Cross-border ecommerce opportunities in Africa

Cross-border ecommerce opportunities in Africa

In November MFS Africa and Chipper Cash announced they had raised $100m and $150m respectively to scale up their cross-border ecommerce services in Africa, joining a growing number of companies targeting this emerging market. Big opportunities lie in connecting the African continent and supporting within-region, cross-border ecommerce.

Africa cross-border ecommerce: key developments

Why should we look at Africa?

Ecommerce revenue in Africa is predicted to reach $25bn this year. With a projected annual growth rate of more than 13%, this could reach $40bn by 2025.

Africa is also home to 1.2 billion consumers – a young and tech savvy population – who could help drive this trade. Fast-growing smartphone and internet penetration, and most importantly high usage of mobile wallets, are expected to positively impact ecommerce growth in the region.

2021 saw a surge – fuelled by the pandemic – in the number of startups offering innovative payments solutions to meet the cross-border ecommerce challenges, largely by leveraging digital and mobile technologies or API.

What are the barriers to ecommerce accessibility?

Well-known challenges for cross-border ecommerce in Africa are regulations, the logistics costs, as well as taxes and customs duties. However, lack of trust in internet-based commerce from the local population (often coupled with the lack of digital skills) is also a factor. These all make it difficult for most countries to efficiently trade across borders. However, with the African Continental Free Trade Area being implemented, substantial regulations and cost improvements are expected over the next five years.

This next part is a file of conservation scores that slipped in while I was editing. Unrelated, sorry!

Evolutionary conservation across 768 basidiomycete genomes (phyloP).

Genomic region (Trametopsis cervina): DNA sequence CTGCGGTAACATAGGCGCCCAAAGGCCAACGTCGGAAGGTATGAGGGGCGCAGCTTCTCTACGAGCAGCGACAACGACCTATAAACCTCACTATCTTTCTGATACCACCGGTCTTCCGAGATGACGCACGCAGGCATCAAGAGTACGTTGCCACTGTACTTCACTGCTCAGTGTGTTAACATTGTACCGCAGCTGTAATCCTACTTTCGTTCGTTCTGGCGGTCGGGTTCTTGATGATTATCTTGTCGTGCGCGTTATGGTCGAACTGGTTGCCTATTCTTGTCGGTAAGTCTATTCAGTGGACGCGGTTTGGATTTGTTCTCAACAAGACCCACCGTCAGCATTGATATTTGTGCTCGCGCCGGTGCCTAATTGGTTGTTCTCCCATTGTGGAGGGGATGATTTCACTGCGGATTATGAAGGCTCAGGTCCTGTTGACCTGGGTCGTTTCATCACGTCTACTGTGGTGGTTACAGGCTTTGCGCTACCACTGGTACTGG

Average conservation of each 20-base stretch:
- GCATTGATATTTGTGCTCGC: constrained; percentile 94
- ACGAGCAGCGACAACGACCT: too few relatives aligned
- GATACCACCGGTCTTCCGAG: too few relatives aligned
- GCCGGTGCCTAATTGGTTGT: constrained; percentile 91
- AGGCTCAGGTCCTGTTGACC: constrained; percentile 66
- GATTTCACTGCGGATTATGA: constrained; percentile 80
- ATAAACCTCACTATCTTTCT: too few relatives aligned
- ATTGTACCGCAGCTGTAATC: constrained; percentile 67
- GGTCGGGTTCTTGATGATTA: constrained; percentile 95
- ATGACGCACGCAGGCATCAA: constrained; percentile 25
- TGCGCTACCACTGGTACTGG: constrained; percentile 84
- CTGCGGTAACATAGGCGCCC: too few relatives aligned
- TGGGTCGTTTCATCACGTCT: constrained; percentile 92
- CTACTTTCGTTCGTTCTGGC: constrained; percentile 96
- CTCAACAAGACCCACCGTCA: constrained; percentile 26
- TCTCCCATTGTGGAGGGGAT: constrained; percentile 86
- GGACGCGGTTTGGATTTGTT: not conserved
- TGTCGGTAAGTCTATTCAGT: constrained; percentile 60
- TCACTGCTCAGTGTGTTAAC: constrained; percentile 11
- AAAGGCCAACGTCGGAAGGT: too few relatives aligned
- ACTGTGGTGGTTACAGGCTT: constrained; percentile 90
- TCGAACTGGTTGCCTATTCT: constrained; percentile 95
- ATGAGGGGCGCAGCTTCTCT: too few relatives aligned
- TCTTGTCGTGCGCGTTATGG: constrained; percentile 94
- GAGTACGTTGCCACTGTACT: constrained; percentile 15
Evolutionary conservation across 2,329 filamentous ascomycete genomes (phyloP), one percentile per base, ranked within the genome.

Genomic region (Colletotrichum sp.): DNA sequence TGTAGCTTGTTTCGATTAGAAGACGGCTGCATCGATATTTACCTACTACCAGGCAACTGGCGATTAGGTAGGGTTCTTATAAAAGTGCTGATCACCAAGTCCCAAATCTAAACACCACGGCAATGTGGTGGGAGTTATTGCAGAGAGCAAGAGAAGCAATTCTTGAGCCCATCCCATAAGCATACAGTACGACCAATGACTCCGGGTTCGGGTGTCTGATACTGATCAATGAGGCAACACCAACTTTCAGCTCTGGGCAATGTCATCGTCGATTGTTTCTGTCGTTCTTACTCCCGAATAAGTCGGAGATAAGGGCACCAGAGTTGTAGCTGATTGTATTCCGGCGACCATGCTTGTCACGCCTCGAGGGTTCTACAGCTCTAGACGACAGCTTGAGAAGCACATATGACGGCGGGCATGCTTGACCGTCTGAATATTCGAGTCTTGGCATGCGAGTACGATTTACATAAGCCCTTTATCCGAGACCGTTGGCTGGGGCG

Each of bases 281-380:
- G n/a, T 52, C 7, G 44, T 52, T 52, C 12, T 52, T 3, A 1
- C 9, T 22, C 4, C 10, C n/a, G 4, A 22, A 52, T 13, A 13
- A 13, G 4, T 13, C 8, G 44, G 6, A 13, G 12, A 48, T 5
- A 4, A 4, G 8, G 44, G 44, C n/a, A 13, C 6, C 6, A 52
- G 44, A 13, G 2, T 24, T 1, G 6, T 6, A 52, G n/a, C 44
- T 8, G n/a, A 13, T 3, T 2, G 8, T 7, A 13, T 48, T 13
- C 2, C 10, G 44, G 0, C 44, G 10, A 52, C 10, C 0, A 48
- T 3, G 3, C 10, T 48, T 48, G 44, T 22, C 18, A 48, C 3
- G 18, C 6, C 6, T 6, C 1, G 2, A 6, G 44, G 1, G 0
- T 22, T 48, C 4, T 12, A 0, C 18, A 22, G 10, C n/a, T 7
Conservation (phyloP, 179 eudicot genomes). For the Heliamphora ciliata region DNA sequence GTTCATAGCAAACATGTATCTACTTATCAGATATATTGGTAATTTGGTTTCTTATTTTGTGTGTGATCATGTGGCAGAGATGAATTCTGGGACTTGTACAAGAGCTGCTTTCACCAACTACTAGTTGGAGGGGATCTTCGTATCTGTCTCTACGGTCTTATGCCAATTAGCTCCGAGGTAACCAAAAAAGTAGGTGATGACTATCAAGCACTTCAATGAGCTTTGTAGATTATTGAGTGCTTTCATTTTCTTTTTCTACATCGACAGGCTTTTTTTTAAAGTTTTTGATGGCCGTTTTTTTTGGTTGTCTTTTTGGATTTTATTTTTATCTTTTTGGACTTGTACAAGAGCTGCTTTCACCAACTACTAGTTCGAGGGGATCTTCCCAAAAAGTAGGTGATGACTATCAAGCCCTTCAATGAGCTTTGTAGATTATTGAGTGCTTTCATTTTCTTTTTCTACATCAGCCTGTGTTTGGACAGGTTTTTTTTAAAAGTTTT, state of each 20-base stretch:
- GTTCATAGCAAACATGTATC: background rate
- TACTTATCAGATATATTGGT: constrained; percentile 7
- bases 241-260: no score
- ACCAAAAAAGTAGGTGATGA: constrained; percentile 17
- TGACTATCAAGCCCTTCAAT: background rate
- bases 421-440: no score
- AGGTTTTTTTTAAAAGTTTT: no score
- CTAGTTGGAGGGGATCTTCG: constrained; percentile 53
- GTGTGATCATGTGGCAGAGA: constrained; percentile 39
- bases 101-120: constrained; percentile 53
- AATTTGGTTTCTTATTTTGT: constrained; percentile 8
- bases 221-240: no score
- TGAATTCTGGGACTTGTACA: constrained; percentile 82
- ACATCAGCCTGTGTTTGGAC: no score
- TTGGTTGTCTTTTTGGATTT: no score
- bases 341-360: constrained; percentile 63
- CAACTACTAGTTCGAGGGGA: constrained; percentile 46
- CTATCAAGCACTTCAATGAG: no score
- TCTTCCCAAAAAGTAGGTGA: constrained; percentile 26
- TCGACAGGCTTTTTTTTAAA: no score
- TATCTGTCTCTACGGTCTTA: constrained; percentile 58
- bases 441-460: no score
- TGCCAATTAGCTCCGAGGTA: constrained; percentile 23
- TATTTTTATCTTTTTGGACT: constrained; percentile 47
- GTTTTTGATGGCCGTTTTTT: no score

Access to efficient payment systems (in particular pay-in in local currency and pay-out in currency of choice) remains the most important barrier. Although local payment schemes are often successful, the very complex and fragmented market make cross-border payments difficult and often stop merchants from selling cross-border.

Grasping the ecommerce opportunity: building technology for cross-border

The African ecommerce ecosystem is still nascent, with the penetration of ecommerce as a percentage of the total retail market only at about 1% (compared to 13% in the US and above 20% for China). 

Leveraging the right technologies to build an interoperable payment system is expected to unlock strong opportunities for cross-border. More integration of digital wallets on ecommerce platforms will also help simplify the checkout experience and drive conversion.

Local governments need to support the development of innovative payment solutions adapted to local needs and to empower both small businesses and consumers. Building the right payment ecosystem will also require more partnerships between merchants, mobile operators and payment providers. Moreover, digital skills initiatives need to be implemented to upskills consumers and small businesses.

Addressing cybersecurity and fraud challenges in cross-border payments will be essential to the growth of the nascent industry in Africa. A number of startups are active in this space.

Flutterwave partnered last April with Forte to help identify fraud and security issues including flagging illegitimate consumers and merchants on the ecommerce platforms.

The future of ecommerce in Africa

Overcoming infrastructure, macro-structural and regulatory constraints will help maximise the ecommerce opportunity in Africa. As governments in the continent recognise the potential for ecommerce and cross-border payments to drive economic growth, addressing the key challenges to ecommerce adoption will be critical, as will fostering collaboration between all stakeholders in the ecommerce and payments ecosystems.

The high number of venture capital firms investing in Africa in 2021 sets a positive trend for the cross-border ecommerce ecosystem. Those investments have paved the way for more innovative payment solutions offering localised payment experiences.

Additional research undertaken by Adeyanju Pinheiro-Aina.

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